The radical Islamist presence in South America could pose an increasingly lethal threat to the United States.
Recent reports indicate that Islamic extremist groups like Hezbollah, the Islamic State (ISIS), and Boko Haram are teaming up with drug cartels and smuggling operations in Latin America. While we watch ISIS lose more ground in Syria and Iraq, they are shoring up their influence and resources south of our border. Hezbollah, a Lebanon-based terrorist group that is backed by Iran, is doing the same.
This development may not seem like an urgent threat, but several prominent U.S. government officials feel that we should be paying closer attention to what is happening between the drug cartels and terrorist groups.
Islamic Extremist Groups Are Using The Drug Trade For Funding
According to Representative Robert Pittenger, chairman of the Congressional Task Force on Terrorism and Unconventional Warfare (R-NC), Hezbollah and other Islamic terrorist organizations are teaming up with “violent drug lords” in Latin America to obtain funding for their activities. In a press release, the lawmaker stated that these groups are a “grave threat” to U.S. national security. Last week, Pittenger led a forum exploring the connection between radical extremists and drug cartels.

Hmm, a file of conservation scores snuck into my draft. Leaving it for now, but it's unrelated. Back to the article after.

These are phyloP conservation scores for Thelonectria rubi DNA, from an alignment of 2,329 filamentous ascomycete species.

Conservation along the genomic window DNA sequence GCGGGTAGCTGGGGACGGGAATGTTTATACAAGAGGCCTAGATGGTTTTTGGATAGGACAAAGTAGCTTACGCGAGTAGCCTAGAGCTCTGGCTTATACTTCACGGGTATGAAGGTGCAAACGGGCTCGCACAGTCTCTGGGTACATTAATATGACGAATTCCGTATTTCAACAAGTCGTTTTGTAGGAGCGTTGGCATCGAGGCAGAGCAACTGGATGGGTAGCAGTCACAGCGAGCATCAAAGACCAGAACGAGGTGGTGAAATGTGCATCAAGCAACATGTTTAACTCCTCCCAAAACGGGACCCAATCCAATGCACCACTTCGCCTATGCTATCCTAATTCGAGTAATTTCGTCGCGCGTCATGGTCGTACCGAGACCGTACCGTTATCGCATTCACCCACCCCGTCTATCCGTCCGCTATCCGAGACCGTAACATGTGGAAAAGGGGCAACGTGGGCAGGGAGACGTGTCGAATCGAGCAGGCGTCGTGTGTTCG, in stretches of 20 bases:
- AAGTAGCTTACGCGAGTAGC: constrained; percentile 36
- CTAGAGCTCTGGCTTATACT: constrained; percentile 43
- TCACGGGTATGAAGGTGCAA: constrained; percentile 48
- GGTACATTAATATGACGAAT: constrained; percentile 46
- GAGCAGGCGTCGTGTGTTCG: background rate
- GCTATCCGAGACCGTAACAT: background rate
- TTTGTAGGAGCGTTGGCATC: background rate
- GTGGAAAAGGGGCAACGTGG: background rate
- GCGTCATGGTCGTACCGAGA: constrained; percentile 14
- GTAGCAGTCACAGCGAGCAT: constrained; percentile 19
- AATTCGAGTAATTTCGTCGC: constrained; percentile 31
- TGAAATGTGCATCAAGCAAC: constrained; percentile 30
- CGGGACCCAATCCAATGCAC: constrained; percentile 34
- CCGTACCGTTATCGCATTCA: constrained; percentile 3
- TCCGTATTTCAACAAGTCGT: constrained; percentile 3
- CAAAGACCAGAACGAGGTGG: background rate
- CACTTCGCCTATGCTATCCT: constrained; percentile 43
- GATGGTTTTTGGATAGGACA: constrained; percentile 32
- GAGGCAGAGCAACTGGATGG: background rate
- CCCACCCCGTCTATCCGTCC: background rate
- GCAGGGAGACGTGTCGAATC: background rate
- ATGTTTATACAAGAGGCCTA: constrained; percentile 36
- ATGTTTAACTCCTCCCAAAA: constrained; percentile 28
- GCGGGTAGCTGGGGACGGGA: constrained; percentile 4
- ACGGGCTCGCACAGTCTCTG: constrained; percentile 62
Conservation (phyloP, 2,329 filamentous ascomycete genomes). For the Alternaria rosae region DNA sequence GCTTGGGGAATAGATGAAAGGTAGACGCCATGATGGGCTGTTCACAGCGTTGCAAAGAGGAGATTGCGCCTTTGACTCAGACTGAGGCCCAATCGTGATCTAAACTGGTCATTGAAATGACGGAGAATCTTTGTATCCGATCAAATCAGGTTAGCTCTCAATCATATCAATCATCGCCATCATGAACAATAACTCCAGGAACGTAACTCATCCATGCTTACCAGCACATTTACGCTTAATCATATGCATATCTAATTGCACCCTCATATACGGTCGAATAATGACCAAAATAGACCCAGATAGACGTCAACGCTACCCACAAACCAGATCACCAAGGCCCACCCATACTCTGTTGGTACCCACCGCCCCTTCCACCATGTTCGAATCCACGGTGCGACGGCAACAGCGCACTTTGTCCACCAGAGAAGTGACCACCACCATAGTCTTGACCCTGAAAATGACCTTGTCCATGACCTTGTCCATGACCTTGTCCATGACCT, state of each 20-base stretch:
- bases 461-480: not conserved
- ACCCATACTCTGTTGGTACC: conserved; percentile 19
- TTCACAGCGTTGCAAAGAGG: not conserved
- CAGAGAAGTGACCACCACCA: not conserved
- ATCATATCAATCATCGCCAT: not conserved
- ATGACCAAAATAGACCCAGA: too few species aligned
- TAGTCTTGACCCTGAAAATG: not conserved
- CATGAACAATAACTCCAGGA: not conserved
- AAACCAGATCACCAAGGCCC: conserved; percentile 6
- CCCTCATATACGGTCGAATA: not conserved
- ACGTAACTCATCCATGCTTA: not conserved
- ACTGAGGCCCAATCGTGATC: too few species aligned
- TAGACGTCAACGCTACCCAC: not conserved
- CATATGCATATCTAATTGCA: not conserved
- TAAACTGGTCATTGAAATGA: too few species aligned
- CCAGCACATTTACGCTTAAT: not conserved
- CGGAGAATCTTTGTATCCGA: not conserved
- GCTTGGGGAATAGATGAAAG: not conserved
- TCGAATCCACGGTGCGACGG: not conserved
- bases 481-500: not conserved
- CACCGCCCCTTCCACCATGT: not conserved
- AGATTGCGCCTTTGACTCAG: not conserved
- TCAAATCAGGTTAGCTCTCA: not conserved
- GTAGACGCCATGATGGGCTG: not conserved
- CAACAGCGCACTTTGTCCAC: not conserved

Iranian-backed Hezbollah is collaborating with drug cartels to finance their terrorist activities through drug trafficking, gun smuggling, and money laundering. “The combination of radical Islamic terrorists and violent drug lords is a serious threat to national security,” Representative Pittenger said. But Hezbollah is not the only terrorist organization working with Latin American drug cartels.
The Islamic State (ISIS) is also partnering with cartels as their territory shrinks, and their previous funding sources are drying up. However, while they are losing ground in Iraq and Syria, they are moving forward with their new plan to infiltrate western nations and carry out acts of terror.
What is most disturbing about this new trend is the fact that radical Islamic groups are not just using cartels to obtain funding for their activities overseas. They are also working to increase their influence in the region by recruiting more members.
Islamic Terrorist Groups Plan To Attack The U.S. From Latin America
General John Kelly, when he was the commander of U.S. Southern Command, warned Congress that Islamic extremists are radicalizing Muslims and other converts in Latin America. Even more, they plan to use drug traffickers to help them infiltrate the United States.
According to Kelly, Latin American countries cannot track extremists in the region, which means that terrorist organizations can operate unimpeded. The fact that these countries cannot monitor these groups means they can recruit and radicalize individuals with near impunity. The general stated that Iran had built more than 80 “cultural centers” in the area to promote Shiite Islam. However, the general also had a more dire warning for the United States.